Well, you may say: “Too bad, I’ll just pull the pin on grid power and sell my excess to my neighbours. And maybe we’ll all get together and buy a big battery and become an independent community generation group and live happily ever after. Hundreds of such residents’ groups have already sprung up around the world.”
Nice thought, but this is where things could be getting curly – even nasty.
It all turns on this: Whether you need back-up electricity for a day or a year, the infrastructure – engines, generators and wires – is the same and has to be ready at all times. But the consumer would pay only for the one day he uses it.
If the weather closes in it would affect the whole town, not just part of it. When the batteries are flat, 100% stand-by generation is needed. All the engines and all the wires always need to be kept in top condition – just in case.
A gradual transition can only be in the form of bigger and better batteries being installed progressively. The crystal ball is still pretty cloudy on that score. But during what will need to be a 20 to 30 years process – Mr Duignan’s estimate – there are bound to be surprising developments that could work in our favour – or not.
Of course consumers can opt out and forego access to back-up from the grid and its use for selling excess power to it. Your freezer and airconditioning would be the first to go.
It would be a brave government that would tax people who get no use from the grid. But those who do can expect some hefty charges for a little bit of power used for back-up once in a blue moon.
This could be one way of putting it: It’s a form of insurance. Or: People pay for a fire station just in case there is a fire.
The Government is unlikely to insist that TG pays off the $75m for the 10 engines now being installed at Brewer Estate, an initiative of the Giles Government.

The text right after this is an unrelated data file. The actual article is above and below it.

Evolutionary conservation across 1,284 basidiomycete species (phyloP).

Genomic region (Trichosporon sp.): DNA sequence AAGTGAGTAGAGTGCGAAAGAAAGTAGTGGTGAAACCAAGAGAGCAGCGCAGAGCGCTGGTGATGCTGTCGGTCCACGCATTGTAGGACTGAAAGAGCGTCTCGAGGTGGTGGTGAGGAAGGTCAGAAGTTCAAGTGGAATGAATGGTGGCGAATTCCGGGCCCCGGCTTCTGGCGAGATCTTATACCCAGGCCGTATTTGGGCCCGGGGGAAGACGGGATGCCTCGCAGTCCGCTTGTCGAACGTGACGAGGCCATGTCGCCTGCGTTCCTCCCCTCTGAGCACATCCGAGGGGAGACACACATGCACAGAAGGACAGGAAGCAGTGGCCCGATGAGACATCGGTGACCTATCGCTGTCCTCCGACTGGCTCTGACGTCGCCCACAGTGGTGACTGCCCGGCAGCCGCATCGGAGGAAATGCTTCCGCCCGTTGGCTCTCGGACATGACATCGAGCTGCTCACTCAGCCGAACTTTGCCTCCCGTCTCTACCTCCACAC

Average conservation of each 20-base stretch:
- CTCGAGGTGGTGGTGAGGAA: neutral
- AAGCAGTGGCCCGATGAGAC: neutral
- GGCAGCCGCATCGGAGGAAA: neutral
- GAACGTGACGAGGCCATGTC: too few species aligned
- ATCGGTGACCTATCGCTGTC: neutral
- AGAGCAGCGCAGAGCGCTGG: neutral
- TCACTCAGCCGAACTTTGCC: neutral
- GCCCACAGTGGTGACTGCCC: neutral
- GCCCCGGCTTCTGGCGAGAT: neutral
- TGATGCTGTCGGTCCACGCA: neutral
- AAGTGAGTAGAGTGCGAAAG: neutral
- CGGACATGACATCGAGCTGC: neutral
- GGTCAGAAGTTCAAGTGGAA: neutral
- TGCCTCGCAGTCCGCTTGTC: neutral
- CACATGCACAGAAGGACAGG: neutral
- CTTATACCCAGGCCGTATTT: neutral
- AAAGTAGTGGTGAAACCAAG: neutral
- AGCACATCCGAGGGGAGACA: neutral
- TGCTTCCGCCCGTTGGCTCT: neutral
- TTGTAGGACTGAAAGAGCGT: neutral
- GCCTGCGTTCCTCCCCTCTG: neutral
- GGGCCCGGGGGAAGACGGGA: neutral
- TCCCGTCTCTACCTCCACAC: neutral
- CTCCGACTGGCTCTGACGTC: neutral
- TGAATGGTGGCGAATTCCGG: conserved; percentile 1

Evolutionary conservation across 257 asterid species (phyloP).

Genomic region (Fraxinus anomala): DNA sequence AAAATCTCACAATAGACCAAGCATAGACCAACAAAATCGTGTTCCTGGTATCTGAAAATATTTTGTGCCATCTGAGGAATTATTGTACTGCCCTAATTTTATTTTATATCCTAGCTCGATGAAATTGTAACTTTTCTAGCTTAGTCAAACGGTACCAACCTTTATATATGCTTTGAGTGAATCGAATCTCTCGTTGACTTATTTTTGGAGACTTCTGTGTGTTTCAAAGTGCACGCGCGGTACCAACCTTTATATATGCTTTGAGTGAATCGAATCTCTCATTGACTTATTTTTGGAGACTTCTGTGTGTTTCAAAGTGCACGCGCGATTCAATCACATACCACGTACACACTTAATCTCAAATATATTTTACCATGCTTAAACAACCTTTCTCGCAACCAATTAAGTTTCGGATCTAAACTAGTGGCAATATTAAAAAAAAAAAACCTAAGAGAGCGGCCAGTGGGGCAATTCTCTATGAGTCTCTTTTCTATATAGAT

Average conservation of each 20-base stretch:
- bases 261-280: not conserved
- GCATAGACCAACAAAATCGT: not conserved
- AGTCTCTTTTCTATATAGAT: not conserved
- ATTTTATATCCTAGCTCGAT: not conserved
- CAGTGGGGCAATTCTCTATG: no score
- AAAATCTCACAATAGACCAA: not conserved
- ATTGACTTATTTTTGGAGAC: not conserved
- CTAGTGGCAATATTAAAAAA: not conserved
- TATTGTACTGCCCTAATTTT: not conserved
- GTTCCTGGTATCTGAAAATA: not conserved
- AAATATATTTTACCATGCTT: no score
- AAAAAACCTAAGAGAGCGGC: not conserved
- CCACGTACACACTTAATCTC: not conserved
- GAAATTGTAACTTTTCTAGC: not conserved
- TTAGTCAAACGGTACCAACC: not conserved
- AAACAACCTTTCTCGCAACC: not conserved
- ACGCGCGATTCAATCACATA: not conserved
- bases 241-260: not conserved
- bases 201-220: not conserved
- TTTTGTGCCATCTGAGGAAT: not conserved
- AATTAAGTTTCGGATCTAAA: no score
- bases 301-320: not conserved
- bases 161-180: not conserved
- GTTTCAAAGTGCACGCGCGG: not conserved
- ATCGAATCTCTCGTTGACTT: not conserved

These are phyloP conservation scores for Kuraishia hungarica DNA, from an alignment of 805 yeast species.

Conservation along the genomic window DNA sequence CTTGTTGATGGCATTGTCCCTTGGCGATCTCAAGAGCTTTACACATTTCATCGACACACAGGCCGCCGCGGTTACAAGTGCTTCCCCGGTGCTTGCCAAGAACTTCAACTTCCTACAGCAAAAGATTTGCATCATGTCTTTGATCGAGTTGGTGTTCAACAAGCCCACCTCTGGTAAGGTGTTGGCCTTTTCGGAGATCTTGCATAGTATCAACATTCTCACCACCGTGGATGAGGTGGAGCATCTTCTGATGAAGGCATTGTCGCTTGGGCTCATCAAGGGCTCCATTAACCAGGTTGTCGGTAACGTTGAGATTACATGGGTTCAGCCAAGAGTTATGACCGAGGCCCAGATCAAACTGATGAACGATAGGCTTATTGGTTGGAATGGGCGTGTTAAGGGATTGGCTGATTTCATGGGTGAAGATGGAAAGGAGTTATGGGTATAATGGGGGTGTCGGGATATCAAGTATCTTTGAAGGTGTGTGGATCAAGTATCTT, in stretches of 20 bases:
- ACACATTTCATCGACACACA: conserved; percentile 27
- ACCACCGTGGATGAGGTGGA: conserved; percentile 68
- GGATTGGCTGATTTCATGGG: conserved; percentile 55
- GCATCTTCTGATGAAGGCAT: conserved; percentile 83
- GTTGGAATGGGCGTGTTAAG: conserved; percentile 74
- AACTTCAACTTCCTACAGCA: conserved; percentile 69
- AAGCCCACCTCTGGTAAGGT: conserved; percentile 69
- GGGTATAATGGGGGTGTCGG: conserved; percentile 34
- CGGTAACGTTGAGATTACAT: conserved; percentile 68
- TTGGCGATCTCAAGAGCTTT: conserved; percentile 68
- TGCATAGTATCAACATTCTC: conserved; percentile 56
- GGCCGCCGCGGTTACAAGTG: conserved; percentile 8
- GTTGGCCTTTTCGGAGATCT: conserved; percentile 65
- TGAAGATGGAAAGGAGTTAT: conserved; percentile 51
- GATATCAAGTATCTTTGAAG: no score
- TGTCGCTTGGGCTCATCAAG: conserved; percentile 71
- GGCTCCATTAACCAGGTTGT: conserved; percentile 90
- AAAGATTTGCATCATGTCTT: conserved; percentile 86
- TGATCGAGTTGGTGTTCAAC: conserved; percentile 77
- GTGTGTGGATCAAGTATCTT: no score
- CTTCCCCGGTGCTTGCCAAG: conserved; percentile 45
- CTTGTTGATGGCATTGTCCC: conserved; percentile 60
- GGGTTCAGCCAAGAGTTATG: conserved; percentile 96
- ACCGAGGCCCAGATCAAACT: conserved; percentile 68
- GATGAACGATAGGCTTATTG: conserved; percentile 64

After all, the government has a “social responsibility” to provide reliable power for the public.
But there is no doubt a type of insurance payment would be charged as traditional income falls off. The NT Government owned electricity system – all three branches – has the NT Treasurer as the sole shareholder.
“For the moment, thermal power is still the cheapest option for the supply of power when the sun is not shining,” says Mr Duignan.
We are not connected to the national grid, but on July 1, 2015, the Australian Energy Regulatory (AER) became the regulator of our electricity network.
AER became responsible for the approval of prices for network services.
Power networks operate under a licence issued by the Utilities Commission that authorises it to “own and operate an electricity network … connect the electricity network to another electricity network … provides services to network users, including electricity retailers or end-use customers”.
While the sun’s power is of course free to anyone wanting to harness it, the AER and the NT Government may take a keen interest in people stringing their own wires across parts of suburbs, setting up shared storage devices, charging their friends and neighbours for electricity and buying only a tiny fraction of their need from the government’s grid.
People power may be facing some serious challenges.
PHOTOS: Top – Alice Springs power Station in Sadadeen Valley, 1944 • Middle – The sun setting on the wires? • Above – Generating hall at Owen Springs housing three gas-powered MAN generators.